Fantasy Baseball: 5 Late-Round Starting Pitchers to Target in 2017
Whether it's due to injury or underperformance, some early-round draft picks for your fantasy baseball team just aren't going to work out.
Pitching is notoriously volatile, so finding quality depth in the middle and late rounds is crucial. Here are five starting pitchers that could pay major dividends despite having an average draft position (ADP) outside the top 200, per NFBC.
James Paxton, Seattle Mariners
Overall ADP: 208th
Starting Pitcher Ranking: 57th
Despite enjoying the best season of his young career in 2016, James Paxton still currently falls outside the top 200. A major change in his game from 2015 to 2016 was his pitch selection -- he featured his cut fastball much more, while pulling back on his fastball and changeup.
The results speak for themselves: he posted a 3.79 ERA to go along with a 2.80 Fielding Independent Pitching (FIP), 117 strikeouts and a 4.88 strikeout-to-walk ratio (K/BB) in a career-high 121 innings pitched. And with a .347 BABIP against him, one could argue he was even a little unlucky.
Paxton's main issue is staying healthy -- he's only started 46 games over the last three seasons. If he can put it (and keep it) all together, the southpaw provides a ton of value given his current ADP.
Michael Pineda, New York Yankees
Overall ADP: 226th
Starting Pitcher Ranking: 63rd
In moving from a current Seattle Mariners pitcher to a former one, we get the first example of how much a change of scenery can impact someone. Michael Pineda was highly regarded upon debuting for Seattle in 2011, but it took a trade to the New York Yankees and then a few years for him to really pay dividends.
His 4.82 ERA last season wasn't pretty, but his 3.79 FIP paints a much brighter picture. He also finished 11th in the league in strikeouts (207) and fifth in strikeouts per nine innings (10.9), which brings an awful lot of value to fantasy baseball owners.
Like Paxton, Pineda showed a noticeable change in pitch selection.
FanGraphs tells us that his slider is slightly slower than his changeup, which might have provided some added deception in his offerings. If he continues this trajectory, Pineda would easily outperform his ADP and help someone win a fantasy championship this season.
Collin McHugh, Houston Astros
Overall ADP: 279th
Starting Pitcher Ranking: 74th
The 2016 season was technically his worst since joining Houston, but he continued to be a reliable source of innings (184.2 innings pitched) and strikeouts (8.63 K/9), which are obviously valuable for fantasy purposes. He did surrender 25 home runs and settled in with a 4.34 ERA, but a 3.95 FIP and 4.02 SIERA don't show a huge difference between 2016 and how he produced between 2014-15.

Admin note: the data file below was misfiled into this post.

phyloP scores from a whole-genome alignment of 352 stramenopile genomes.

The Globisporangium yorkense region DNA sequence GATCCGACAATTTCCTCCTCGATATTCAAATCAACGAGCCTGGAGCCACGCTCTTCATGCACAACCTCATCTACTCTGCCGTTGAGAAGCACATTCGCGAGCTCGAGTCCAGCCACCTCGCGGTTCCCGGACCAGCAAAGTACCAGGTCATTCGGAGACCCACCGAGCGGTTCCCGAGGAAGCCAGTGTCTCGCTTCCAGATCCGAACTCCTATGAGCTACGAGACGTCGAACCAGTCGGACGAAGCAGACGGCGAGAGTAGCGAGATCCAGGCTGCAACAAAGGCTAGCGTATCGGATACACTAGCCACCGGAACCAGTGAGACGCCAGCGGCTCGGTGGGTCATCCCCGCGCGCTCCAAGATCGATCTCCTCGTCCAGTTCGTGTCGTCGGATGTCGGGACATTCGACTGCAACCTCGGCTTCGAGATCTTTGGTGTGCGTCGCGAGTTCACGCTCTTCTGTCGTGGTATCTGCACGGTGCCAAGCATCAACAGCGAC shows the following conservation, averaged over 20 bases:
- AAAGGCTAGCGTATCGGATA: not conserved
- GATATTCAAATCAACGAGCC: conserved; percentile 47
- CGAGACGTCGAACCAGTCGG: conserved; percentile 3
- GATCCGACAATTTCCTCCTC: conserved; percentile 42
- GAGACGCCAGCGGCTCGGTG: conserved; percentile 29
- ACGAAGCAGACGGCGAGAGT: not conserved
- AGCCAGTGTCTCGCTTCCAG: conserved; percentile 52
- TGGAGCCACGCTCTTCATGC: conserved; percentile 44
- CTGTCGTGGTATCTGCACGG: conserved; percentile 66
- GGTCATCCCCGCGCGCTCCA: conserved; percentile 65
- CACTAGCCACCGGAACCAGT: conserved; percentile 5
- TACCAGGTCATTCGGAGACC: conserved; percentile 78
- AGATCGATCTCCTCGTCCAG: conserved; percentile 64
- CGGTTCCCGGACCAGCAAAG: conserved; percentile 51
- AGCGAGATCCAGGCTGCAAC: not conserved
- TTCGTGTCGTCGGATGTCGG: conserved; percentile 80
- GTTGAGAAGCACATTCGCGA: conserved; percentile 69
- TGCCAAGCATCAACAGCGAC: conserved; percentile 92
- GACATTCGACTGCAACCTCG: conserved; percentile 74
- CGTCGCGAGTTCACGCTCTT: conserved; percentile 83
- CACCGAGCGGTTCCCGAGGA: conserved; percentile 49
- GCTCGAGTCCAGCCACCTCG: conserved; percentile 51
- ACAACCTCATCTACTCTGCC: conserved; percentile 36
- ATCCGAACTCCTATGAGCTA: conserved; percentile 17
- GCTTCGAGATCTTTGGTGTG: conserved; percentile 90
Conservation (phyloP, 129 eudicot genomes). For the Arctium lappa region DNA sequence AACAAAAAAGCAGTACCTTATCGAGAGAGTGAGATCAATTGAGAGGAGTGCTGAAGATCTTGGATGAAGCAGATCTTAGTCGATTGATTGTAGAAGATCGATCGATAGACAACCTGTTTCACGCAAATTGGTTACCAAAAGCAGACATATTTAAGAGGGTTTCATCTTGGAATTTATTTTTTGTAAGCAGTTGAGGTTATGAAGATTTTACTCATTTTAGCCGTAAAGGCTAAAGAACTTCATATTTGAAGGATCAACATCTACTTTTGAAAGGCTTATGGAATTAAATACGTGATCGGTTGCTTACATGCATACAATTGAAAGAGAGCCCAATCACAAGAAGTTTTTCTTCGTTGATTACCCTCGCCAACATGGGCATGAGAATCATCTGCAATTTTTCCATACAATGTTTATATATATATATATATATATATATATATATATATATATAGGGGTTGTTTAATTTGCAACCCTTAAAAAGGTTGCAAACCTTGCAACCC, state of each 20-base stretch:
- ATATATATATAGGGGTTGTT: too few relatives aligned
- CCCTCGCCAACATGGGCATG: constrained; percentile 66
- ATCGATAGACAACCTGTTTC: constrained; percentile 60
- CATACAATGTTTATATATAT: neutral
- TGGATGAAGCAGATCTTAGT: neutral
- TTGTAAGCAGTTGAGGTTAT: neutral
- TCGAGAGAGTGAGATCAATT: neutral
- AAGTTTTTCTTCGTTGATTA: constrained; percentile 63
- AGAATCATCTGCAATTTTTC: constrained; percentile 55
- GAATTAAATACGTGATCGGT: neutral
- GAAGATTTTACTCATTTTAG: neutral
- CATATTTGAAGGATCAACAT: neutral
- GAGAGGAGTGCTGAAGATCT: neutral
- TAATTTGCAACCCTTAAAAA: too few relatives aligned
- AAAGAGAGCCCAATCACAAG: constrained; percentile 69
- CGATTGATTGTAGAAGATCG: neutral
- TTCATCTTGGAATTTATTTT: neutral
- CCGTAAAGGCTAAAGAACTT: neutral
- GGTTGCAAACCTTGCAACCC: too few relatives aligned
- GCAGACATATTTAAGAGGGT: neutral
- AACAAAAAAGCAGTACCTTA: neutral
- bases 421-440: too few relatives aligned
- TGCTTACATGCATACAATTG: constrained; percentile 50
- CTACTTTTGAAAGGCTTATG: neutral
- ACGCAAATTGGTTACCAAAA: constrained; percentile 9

Ivan Nova, Pittsburgh Pirates
Overall ADP: 297th
Starting Pitcher Ranking: 81st
Last August, Ivan Nova joined a long list of pitchers who have rejuvenated their respective careers with the Pittsburgh Pirates. His numbers from before getting traded by the Yankees and after getting dealt look like they're from two different people.
|New York Yankees||97.1||4.90||5.10||75||25||3.00|
That's not a typo -- Nova walked just three hitters in 11 starts.
This is obviously a small sample size and there could be some regression with regard to his control since this is not at all in line with what he's done previously in his career, but this will be his environment moving forward. Manager Clint Hurdle is a master at getting the most out of his guys and pitching coach Ray Searage has worked similar magic in previous years with pitchers like A.J. Burnett, Edinson Volquez and the guy below him on this list.
Francisco Liriano, Toronto Blue Jays
Overall ADP: 339th
Starting Pitcher Ranking: 94th
After getting his career back on track with Pittsburgh in 2013, it seems a little ironic that Francisco Liriano had to leave the Pirates in 2016 for his numbers to ultimately improve. However, similar to Nova, Liriano's midseason trade to the Toronto Blue Jays saved his season.
|Toronto Blue Jays||47.1||2.66||3.86||49||16||4.74|
It's possible he was rejuvenated by being dropped into a playoff race, or the familiarity of once again having Russell Martin as his battery-mate. Even though he did struggle at times in 2016, there's no doubt fantasy owners were frustrated about him, despite the southpaw not actually having control over certain things.
He was in line for a victory five different times upon leaving a game last year without actually getting a win (tied for seventh-most in MLB) and also earned four losses despite tossing quality starts (both via Baseball Reference). He still walks hitters at a higher clip than we'd like, but in a contract year, Liriano is looking to bounce back, and fantasy baseball owners could take advantage of that at the very end of their respective drafts.